Five members of the Korean Council for Reconciliation and Cooperation including Kim Hong-gul, head of the group, will visit Pyongyang from Monday to Thursday, according to a statement released by the Ministry of Unification.
|Kim Hong-gul, head of the Korean Council for Reconciliation and Cooperation. (Yonhap)|
Though details of the purpose of the visit were not mentioned, a South-North joint project that aims to recover and retrieve the remains of Korean victims of forced labor under the 1910-45 Japanese colonial rule of the Korean Peninsula, is expected to be raised as a key agenda item in talks with the North.
Last month, Kim revealed at a press conference that the group has been in contact with North Korea since the beginning of the year -- in tandem with the start of the inter-Korean thaw -- to conduct a joint project retrieving the remains in Japan.
The civic group received an invitation from the North on July 2, according to Kim.
“The central agenda is the South and North’s joint efforts to bring home remains of forced laborers that are still in Japan,” Kim told reporters in June.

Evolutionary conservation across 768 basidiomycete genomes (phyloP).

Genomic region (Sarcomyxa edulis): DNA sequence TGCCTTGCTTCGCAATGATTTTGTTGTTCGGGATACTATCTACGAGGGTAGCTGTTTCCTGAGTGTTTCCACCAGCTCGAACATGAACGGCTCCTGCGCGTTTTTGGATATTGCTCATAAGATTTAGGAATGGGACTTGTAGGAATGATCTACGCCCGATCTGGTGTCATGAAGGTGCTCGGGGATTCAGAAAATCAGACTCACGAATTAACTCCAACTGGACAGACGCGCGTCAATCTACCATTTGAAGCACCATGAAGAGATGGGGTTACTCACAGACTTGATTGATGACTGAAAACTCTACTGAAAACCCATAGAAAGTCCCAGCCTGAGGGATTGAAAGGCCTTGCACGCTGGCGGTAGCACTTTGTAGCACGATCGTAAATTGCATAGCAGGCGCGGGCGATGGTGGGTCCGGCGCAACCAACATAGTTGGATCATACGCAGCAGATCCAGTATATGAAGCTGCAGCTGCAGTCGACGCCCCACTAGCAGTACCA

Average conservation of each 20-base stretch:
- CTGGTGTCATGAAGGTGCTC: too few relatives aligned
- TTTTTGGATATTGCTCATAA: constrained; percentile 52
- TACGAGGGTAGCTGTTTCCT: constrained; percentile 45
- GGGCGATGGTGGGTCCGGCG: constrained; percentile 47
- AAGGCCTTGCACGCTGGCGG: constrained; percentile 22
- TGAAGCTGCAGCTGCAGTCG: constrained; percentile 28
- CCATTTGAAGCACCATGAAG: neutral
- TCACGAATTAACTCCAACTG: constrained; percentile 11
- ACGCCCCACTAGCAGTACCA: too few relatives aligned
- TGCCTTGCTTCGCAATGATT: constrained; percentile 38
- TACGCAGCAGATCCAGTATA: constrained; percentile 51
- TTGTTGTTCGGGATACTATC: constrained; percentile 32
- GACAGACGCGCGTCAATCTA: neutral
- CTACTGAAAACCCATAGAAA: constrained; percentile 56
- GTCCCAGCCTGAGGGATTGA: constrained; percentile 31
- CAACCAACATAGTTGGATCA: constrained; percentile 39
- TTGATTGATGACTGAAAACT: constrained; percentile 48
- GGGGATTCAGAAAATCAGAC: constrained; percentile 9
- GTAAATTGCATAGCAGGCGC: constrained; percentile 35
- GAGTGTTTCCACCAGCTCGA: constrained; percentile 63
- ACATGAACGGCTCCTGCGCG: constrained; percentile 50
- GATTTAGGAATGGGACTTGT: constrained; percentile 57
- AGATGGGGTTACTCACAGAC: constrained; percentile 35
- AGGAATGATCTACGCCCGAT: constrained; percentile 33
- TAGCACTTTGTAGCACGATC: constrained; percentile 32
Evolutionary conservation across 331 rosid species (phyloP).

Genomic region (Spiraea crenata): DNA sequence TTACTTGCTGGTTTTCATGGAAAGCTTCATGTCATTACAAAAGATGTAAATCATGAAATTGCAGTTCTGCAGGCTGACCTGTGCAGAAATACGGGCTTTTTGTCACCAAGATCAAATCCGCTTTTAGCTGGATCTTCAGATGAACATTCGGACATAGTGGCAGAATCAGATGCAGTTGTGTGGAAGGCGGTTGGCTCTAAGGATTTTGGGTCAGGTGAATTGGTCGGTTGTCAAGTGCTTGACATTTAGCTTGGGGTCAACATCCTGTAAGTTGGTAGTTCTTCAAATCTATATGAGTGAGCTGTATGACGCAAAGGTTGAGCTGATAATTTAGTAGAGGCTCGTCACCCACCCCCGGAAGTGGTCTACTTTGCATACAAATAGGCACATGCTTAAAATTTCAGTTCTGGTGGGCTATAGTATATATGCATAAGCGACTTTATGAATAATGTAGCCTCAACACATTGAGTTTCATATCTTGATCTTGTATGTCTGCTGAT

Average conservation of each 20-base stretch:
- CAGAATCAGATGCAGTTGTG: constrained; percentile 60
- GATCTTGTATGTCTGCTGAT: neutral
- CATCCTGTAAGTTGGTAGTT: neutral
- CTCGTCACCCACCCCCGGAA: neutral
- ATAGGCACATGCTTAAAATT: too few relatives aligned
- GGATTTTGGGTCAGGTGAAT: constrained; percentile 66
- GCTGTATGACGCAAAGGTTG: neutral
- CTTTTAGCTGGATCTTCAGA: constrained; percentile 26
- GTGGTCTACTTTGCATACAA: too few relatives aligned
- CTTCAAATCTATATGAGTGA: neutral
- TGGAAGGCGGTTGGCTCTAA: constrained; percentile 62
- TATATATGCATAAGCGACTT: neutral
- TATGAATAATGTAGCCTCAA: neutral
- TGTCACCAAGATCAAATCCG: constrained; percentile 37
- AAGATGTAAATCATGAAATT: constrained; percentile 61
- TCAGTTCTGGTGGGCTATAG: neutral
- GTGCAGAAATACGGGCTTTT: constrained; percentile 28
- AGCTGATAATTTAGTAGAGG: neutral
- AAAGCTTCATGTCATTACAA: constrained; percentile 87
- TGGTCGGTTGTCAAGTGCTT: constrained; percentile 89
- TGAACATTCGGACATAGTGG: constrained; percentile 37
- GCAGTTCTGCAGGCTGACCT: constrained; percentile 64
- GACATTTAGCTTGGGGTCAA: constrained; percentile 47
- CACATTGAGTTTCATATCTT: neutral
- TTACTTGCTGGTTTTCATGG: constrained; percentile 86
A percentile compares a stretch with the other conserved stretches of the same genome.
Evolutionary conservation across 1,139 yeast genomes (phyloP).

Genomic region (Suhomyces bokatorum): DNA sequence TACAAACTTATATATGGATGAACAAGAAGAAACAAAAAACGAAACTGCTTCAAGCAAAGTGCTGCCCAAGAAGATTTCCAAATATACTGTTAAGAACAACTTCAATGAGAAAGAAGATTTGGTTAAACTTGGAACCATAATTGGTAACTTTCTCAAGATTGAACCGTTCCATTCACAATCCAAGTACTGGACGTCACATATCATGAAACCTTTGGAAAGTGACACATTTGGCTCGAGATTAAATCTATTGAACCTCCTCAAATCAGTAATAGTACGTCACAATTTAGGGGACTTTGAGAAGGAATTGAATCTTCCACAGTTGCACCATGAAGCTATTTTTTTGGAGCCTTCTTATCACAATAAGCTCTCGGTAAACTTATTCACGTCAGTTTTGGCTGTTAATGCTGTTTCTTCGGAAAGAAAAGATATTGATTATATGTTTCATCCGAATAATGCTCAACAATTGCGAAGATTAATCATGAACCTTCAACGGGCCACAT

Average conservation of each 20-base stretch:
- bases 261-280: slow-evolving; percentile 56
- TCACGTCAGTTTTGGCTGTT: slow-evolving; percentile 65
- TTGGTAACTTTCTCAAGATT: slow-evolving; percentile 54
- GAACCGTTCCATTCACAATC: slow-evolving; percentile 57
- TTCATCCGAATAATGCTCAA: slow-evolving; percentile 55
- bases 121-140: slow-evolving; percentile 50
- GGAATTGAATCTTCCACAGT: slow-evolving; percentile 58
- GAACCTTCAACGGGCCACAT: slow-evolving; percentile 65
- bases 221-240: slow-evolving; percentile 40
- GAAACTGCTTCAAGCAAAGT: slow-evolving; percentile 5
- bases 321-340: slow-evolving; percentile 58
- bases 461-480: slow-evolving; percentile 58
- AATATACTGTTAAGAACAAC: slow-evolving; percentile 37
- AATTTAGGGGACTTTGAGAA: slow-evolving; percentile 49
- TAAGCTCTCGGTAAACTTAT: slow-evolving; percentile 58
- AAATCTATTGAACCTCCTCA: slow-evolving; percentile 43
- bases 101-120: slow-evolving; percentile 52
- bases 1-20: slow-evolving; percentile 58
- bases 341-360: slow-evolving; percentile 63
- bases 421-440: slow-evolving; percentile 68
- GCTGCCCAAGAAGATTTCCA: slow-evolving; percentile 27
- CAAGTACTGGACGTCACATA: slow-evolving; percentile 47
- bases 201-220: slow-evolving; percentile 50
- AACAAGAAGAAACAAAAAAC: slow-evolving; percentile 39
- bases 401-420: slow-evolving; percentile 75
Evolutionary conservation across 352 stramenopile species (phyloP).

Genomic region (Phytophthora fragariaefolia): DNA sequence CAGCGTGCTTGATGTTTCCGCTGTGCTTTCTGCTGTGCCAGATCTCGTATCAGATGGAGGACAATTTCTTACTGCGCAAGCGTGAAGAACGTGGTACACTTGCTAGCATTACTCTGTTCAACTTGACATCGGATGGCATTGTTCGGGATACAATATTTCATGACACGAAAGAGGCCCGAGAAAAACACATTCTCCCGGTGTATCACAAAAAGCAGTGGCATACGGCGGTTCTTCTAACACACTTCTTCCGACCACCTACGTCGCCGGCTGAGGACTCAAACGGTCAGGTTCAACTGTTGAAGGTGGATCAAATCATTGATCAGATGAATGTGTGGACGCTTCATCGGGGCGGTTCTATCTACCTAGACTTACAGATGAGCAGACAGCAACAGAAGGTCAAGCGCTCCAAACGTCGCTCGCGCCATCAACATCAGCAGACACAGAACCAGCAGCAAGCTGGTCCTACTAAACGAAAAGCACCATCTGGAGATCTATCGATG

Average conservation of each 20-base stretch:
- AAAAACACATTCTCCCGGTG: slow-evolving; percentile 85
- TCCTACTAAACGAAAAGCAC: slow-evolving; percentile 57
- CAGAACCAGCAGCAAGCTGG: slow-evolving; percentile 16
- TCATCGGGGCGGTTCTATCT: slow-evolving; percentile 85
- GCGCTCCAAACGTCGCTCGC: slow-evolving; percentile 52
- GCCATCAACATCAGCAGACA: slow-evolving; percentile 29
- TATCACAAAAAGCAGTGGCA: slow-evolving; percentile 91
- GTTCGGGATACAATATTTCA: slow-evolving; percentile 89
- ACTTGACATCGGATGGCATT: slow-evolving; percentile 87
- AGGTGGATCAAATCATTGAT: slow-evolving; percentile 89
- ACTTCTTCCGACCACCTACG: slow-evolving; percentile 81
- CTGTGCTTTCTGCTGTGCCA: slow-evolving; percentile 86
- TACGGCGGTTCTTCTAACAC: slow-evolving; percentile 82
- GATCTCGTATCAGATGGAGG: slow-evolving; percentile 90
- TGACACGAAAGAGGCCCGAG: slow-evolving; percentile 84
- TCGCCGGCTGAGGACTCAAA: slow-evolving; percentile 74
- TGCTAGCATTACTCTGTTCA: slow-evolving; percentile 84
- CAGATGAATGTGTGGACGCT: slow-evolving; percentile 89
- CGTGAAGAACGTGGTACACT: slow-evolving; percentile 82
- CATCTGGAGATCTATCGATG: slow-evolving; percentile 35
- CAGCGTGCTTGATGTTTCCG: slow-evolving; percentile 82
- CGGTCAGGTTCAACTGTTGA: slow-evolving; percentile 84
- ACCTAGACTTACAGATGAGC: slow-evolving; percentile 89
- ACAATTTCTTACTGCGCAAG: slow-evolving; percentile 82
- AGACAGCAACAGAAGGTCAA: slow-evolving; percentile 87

The specific number of sets of remains in Japan is unknown, but Kim said the retrieval project may kick-off with about 2,200 sets of remains that are located around Japanese temples. The project will also involve pro-North Korean organizations in Japan, including the General Association of Korean Residents in Japan, known as Chongryon, and some Japanese civic organizations, he added.
Kim Hong-gul is the youngest son of late President Kim Dae-jung, who held the first inter-Korean summit with then-North Korean leader Kim Jong-il in 2000 and whose legacy includes the Sunshine Policy of engaging with the communist neighbor.
Historians say millions of Koreans were mobilized into forced labor during Japan’s colonial rule.
Regarding the prospect of the project, experts pointed out that though there is a high possibility that it will take shape, risks continue to exist.
“With Kim Hong-gul (as late President Kim Dae-jung’s son) being involved in the project, the project is likely to win relatively smoother cooperation from North Korea,” said Shin Beom-chul, a senior researcher at the Asan Institute for Policy Studies.
“But such joint projects also have the risk of being abruptly canceled, when North Korea feels dissatisfied with progress in economic incentives or cooperation with the US and South Korea or with denuclearization in general,” he added.
By Jung Min-kyung (firstname.lastname@example.org)